Fukushima Daiichi.

Devastated Fukushima nuclear plant will run out of storage space for radioactive water in three years

The utility company that operates the tsunami-crippled Fukushima’s nuclear power plant will run out of space to store its contaminated water in three years.

Fukushima Daiichi.

Two IAEA experts examine recovery work on top of Unit 4 of TEPCO’s Fukushima Daiichi Nuclear Power Station on 17 April 2013 as part of a mission to review Japan’s plans to decommission the facility.
Image credits Greg Webb / IAEA via Flickr / IAEA Imagebank.

Fukushima Daiichi suffered extensive meltdowns (in three of its reactors) due to a massive 2011 earthquake and tsunami that devastated northeastern Japan. In a bid to contain the radioactive fallout, TEPCO (Tokyo Electric Power Company Holdings Inc.) has installed some 1,000 tanks to hold the treated — but still radioactive — water used to keep the reactors cool.

The tanks hold over 1 million tons of the dirty water. While experts recommend that it is released into the sea in a controlled manner, locals vehemently oppose the plan. However, there is growing pressure to resolve the issue: TEPCO reports it will run out of storage room for this water in three years, according to The Japan Times.

Running out of tanks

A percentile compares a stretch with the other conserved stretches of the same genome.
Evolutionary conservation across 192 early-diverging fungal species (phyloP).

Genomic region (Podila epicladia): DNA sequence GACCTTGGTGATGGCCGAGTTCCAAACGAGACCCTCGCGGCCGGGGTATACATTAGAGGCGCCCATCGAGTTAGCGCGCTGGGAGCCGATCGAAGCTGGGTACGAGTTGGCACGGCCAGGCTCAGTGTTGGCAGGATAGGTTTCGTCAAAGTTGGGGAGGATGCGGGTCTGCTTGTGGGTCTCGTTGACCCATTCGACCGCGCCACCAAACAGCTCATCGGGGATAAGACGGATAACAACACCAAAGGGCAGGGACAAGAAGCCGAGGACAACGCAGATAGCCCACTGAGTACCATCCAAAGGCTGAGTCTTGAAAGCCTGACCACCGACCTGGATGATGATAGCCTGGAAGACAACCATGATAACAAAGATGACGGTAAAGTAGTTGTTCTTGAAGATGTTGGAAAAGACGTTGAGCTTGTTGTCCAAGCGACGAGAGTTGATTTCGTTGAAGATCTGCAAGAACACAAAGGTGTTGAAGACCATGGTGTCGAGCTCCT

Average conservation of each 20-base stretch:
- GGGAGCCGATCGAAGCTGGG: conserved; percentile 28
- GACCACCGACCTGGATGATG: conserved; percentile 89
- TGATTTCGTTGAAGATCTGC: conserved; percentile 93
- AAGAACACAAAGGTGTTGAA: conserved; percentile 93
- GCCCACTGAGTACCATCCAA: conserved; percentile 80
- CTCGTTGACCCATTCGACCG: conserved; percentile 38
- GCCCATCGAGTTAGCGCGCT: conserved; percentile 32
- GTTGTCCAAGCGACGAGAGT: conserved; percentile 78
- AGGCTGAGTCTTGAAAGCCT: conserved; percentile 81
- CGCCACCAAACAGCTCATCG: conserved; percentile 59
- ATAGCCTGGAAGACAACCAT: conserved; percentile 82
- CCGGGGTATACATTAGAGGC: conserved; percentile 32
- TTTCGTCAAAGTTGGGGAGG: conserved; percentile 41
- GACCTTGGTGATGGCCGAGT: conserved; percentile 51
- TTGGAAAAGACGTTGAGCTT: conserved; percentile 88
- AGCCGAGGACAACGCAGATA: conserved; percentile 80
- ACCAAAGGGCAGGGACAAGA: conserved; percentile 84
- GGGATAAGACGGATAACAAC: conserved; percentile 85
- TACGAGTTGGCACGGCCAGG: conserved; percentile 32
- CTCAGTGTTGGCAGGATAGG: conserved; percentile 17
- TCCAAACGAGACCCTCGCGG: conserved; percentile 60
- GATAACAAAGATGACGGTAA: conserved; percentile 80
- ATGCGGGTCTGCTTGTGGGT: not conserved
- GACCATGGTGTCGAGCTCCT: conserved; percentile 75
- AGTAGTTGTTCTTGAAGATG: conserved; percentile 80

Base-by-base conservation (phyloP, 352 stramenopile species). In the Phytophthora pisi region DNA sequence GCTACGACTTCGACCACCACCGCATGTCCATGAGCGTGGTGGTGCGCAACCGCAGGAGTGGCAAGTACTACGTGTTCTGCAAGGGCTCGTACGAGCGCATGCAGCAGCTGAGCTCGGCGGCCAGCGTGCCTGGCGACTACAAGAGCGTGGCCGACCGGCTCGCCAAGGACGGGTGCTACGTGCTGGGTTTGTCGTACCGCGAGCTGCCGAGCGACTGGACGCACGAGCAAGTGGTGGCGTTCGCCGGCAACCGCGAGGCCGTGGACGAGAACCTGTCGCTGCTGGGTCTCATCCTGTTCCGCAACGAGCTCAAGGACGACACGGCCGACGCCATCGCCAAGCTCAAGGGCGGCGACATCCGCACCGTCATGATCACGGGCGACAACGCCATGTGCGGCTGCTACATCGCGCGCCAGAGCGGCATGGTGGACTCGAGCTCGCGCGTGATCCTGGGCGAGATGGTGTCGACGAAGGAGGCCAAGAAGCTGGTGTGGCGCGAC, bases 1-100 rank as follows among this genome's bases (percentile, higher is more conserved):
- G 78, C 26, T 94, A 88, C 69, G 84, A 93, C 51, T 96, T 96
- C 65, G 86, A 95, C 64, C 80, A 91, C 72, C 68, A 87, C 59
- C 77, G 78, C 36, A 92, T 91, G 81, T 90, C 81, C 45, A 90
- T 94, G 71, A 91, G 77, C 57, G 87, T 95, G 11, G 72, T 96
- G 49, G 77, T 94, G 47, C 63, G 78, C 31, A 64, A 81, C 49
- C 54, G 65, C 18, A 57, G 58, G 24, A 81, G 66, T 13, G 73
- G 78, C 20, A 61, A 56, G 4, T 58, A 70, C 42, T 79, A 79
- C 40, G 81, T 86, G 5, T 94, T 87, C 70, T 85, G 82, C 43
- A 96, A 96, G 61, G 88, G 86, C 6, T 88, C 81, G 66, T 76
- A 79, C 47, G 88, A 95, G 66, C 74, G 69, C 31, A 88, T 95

Immediately after the tsunami, the Fukushima Daiichi nuclear plant’s reactors were leaking water with radioactive isotopes into the ocean. In an effort to contain these atoms, 960 tanks were built at the site to siphon the runoff. These tanks can hold roughly 1.15 million tons of water. TEPCO expects to secure enough extra tanks to hold 1.37 million tons in total by the end of 2020.

But, with an average 170 tons of contaminated water produced each day during fiscal 2018, those tanks are going to fill up fast. TEPCO aims to reduce the volume to 150 per day next year — but even that should only be enough for the next three years or so. Even at that reduced level, the tanks would reach full capacity in either the summer or fall of 2022, the company estimates.

TEPCO installed equipment to decontaminate the water, but it still contains tritium, a radioactive hydrogen isotope that also occurs in minute amounts in nature. A panel commissioned by the Ministry of Economy, Trade and Industry considered diluting and releasing the water into the ocean.

“Releasing tritium-tainted water into the sea in a controlled manner is common practice at nuclear power plants around the world, and it was generally considered the most viable option as it could be done quickly and would cost the least,” writes Kazuaki Nagata for The Japan Times.

“But people in Fukushima, especially fishermen, fear it will damage the region’s reputation.”

However, with the 2020 Summer Olympics in Tokyo fast approaching, the government doesn’t want to rock the boat too much and is delaying a decision. Prime Minister Shinzo Abe told the International Olympic Committee in his final pitch to secure the Games six years ago that the situation at Fukushima was “under control,” according to Reuters,

Clean-up plans are due for completion in 2021. The tanks pose flooding and radiation risks that will hamper efforts, however.

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